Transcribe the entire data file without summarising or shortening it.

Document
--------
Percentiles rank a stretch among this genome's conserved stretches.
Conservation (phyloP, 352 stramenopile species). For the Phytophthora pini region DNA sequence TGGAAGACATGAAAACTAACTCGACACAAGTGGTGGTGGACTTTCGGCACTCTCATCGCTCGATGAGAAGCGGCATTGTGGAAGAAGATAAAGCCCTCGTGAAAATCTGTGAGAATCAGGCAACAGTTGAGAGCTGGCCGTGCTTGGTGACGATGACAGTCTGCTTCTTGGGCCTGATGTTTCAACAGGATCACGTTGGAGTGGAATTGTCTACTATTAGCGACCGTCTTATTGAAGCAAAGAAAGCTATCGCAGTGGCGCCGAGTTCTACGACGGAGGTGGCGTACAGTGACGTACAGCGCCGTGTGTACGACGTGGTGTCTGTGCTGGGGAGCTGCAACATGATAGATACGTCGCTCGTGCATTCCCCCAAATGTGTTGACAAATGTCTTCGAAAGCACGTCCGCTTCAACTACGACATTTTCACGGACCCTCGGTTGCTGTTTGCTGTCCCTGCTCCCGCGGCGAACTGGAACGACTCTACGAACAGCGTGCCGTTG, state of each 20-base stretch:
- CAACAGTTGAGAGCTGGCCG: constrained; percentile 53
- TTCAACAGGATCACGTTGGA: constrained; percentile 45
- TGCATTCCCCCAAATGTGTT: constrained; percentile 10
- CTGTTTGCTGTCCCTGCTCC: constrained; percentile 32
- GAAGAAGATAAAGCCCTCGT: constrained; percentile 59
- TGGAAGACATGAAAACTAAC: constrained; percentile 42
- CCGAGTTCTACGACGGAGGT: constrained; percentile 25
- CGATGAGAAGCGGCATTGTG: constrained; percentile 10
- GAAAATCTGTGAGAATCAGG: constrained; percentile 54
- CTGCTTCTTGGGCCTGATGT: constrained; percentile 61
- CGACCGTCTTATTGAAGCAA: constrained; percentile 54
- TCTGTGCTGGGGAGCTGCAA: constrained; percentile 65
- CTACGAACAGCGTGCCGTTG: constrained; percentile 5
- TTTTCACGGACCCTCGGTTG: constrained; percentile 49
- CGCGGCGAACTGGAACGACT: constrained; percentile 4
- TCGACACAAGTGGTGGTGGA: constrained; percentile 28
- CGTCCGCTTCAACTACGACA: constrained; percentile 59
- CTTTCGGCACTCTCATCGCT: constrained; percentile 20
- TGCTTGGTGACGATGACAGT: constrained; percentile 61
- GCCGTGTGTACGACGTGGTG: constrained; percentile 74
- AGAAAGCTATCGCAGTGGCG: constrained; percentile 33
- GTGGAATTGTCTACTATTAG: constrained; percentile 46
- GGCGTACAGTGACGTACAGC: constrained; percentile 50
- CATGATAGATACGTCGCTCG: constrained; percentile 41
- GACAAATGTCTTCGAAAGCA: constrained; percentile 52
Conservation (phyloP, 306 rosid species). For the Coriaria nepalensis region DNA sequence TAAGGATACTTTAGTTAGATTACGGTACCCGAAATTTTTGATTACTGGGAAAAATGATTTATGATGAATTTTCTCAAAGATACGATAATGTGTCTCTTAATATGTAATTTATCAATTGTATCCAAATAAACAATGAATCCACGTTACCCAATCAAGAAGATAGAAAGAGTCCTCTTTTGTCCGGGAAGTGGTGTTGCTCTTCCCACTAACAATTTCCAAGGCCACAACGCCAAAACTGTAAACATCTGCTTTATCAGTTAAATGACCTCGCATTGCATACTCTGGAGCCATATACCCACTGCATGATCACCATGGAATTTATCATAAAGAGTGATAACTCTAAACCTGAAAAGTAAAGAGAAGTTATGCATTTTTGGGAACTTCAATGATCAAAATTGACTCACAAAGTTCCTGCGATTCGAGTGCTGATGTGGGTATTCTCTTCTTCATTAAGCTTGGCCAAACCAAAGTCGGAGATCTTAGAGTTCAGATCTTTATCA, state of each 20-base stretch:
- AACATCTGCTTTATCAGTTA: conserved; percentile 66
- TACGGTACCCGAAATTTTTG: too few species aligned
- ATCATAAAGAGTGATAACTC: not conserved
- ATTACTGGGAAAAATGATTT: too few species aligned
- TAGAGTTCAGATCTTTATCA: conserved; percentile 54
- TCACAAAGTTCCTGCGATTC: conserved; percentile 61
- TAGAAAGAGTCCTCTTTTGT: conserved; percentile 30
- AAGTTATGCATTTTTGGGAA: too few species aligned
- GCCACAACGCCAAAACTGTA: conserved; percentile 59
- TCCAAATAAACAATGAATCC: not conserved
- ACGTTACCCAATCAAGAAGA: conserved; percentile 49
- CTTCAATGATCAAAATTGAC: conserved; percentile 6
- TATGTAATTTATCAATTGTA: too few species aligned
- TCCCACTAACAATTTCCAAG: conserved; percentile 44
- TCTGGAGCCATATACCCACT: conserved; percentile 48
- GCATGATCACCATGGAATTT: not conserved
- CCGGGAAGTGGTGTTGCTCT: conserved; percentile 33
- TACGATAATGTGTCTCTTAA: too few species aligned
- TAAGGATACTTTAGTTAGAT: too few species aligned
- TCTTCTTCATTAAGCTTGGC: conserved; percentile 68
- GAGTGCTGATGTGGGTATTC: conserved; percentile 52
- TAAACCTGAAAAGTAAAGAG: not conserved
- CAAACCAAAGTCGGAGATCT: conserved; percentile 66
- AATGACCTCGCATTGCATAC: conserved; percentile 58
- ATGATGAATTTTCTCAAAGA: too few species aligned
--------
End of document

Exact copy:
Percentiles rank a stretch among this genome's conserved stretches.
Conservation (phyloP, 352 stramenopile species). For the Phytophthora pini region DNA sequence TGGAAGACATGAAAACTAACTCGACACAAGTGGTGGTGGACTTTCGGCACTCTCATCGCTCGATGAGAAGCGGCATTGTGGAAGAAGATAAAGCCCTCGTGAAAATCTGTGAGAATCAGGCAACAGTTGAGAGCTGGCCGTGCTTGGTGACGATGACAGTCTGCTTCTTGGGCCTGATGTTTCAACAGGATCACGTTGGAGTGGAATTGTCTACTATTAGCGACCGTCTTATTGAAGCAAAGAAAGCTATCGCAGTGGCGCCGAGTTCTACGACGGAGGTGGCGTACAGTGACGTACAGCGCCGTGTGTACGACGTGGTGTCTGTGCTGGGGAGCTGCAACATGATAGATACGTCGCTCGTGCATTCCCCCAAATGTGTTGACAAATGTCTTCGAAAGCACGTCCGCTTCAACTACGACATTTTCACGGACCCTCGGTTGCTGTTTGCTGTCCCTGCTCCCGCGGCGAACTGGAACGACTCTACGAACAGCGTGCCGTTG, state of each 20-base stretch:
- CAACAGTTGAGAGCTGGCCG: constrained; percentile 53
- TTCAACAGGATCACGTTGGA: constrained; percentile 45
- TGCATTCCCCCAAATGTGTT: constrained; percentile 10
- CTGTTTGCTGTCCCTGCTCC: constrained; percentile 32
- GAAGAAGATAAAGCCCTCGT: constrained; percentile 59
- TGGAAGACATGAAAACTAAC: constrained; percentile 42
- CCGAGTTCTACGACGGAGGT: constrained; percentile 25
- CGATGAGAAGCGGCATTGTG: constrained; percentile 10
- GAAAATCTGTGAGAATCAGG: constrained; percentile 54
- CTGCTTCTTGGGCCTGATGT: constrained; percentile 61
- CGACCGTCTTATTGAAGCAA: constrained; percentile 54
- TCTGTGCTGGGGAGCTGCAA: constrained; percentile 65
- CTACGAACAGCGTGCCGTTG: constrained; percentile 5
- TTTTCACGGACCCTCGGTTG: constrained; percentile 49
- CGCGGCGAACTGGAACGACT: constrained; percentile 4
- TCGACACAAGTGGTGGTGGA: constrained; percentile 28
- CGTCCGCTTCAACTACGACA: constrained; percentile 59
- CTTTCGGCACTCTCATCGCT: constrained; percentile 20
- TGCTTGGTGACGATGACAGT: constrained; percentile 61
- GCCGTGTGTACGACGTGGTG: constrained; percentile 74
- AGAAAGCTATCGCAGTGGCG: constrained; percentile 33
- GTGGAATTGTCTACTATTAG: constrained; percentile 46
- GGCGTACAGTGACGTACAGC: constrained; percentile 50
- CATGATAGATACGTCGCTCG: constrained; percentile 41
- GACAAATGTCTTCGAAAGCA: constrained; percentile 52
Conservation (phyloP, 306 rosid species). For the Coriaria nepalensis region DNA sequence TAAGGATACTTTAGTTAGATTACGGTACCCGAAATTTTTGATTACTGGGAAAAATGATTTATGATGAATTTTCTCAAAGATACGATAATGTGTCTCTTAATATGTAATTTATCAATTGTATCCAAATAAACAATGAATCCACGTTACCCAATCAAGAAGATAGAAAGAGTCCTCTTTTGTCCGGGAAGTGGTGTTGCTCTTCCCACTAACAATTTCCAAGGCCACAACGCCAAAACTGTAAACATCTGCTTTATCAGTTAAATGACCTCGCATTGCATACTCTGGAGCCATATACCCACTGCATGATCACCATGGAATTTATCATAAAGAGTGATAACTCTAAACCTGAAAAGTAAAGAGAAGTTATGCATTTTTGGGAACTTCAATGATCAAAATTGACTCACAAAGTTCCTGCGATTCGAGTGCTGATGTGGGTATTCTCTTCTTCATTAAGCTTGGCCAAACCAAAGTCGGAGATCTTAGAGTTCAGATCTTTATCA, state of each 20-base stretch:
- AACATCTGCTTTATCAGTTA: conserved; percentile 66
- TACGGTACCCGAAATTTTTG: too few species aligned
- ATCATAAAGAGTGATAACTC: not conserved
- ATTACTGGGAAAAATGATTT: too few species aligned
- TAGAGTTCAGATCTTTATCA: conserved; percentile 54
- TCACAAAGTTCCTGCGATTC: conserved; percentile 61
- TAGAAAGAGTCCTCTTTTGT: conserved; percentile 30
- AAGTTATGCATTTTTGGGAA: too few species aligned
- GCCACAACGCCAAAACTGTA: conserved; percentile 59
- TCCAAATAAACAATGAATCC: not conserved
- ACGTTACCCAATCAAGAAGA: conserved; percentile 49
- CTTCAATGATCAAAATTGAC: conserved; percentile 6
- TATGTAATTTATCAATTGTA: too few species aligned
- TCCCACTAACAATTTCCAAG: conserved; percentile 44
- TCTGGAGCCATATACCCACT: conserved; percentile 48
- GCATGATCACCATGGAATTT: not conserved
- CCGGGAAGTGGTGTTGCTCT: conserved; percentile 33
- TACGATAATGTGTCTCTTAA: too few species aligned
- TAAGGATACTTTAGTTAGAT: too few species aligned
- TCTTCTTCATTAAGCTTGGC: conserved; percentile 68
- GAGTGCTGATGTGGGTATTC: conserved; percentile 52
- TAAACCTGAAAAGTAAAGAG: not conserved
- CAAACCAAAGTCGGAGATCT: conserved; percentile 66
- AATGACCTCGCATTGCATAC: conserved; percentile 58
- ATGATGAATTTTCTCAAAGA: too few species aligned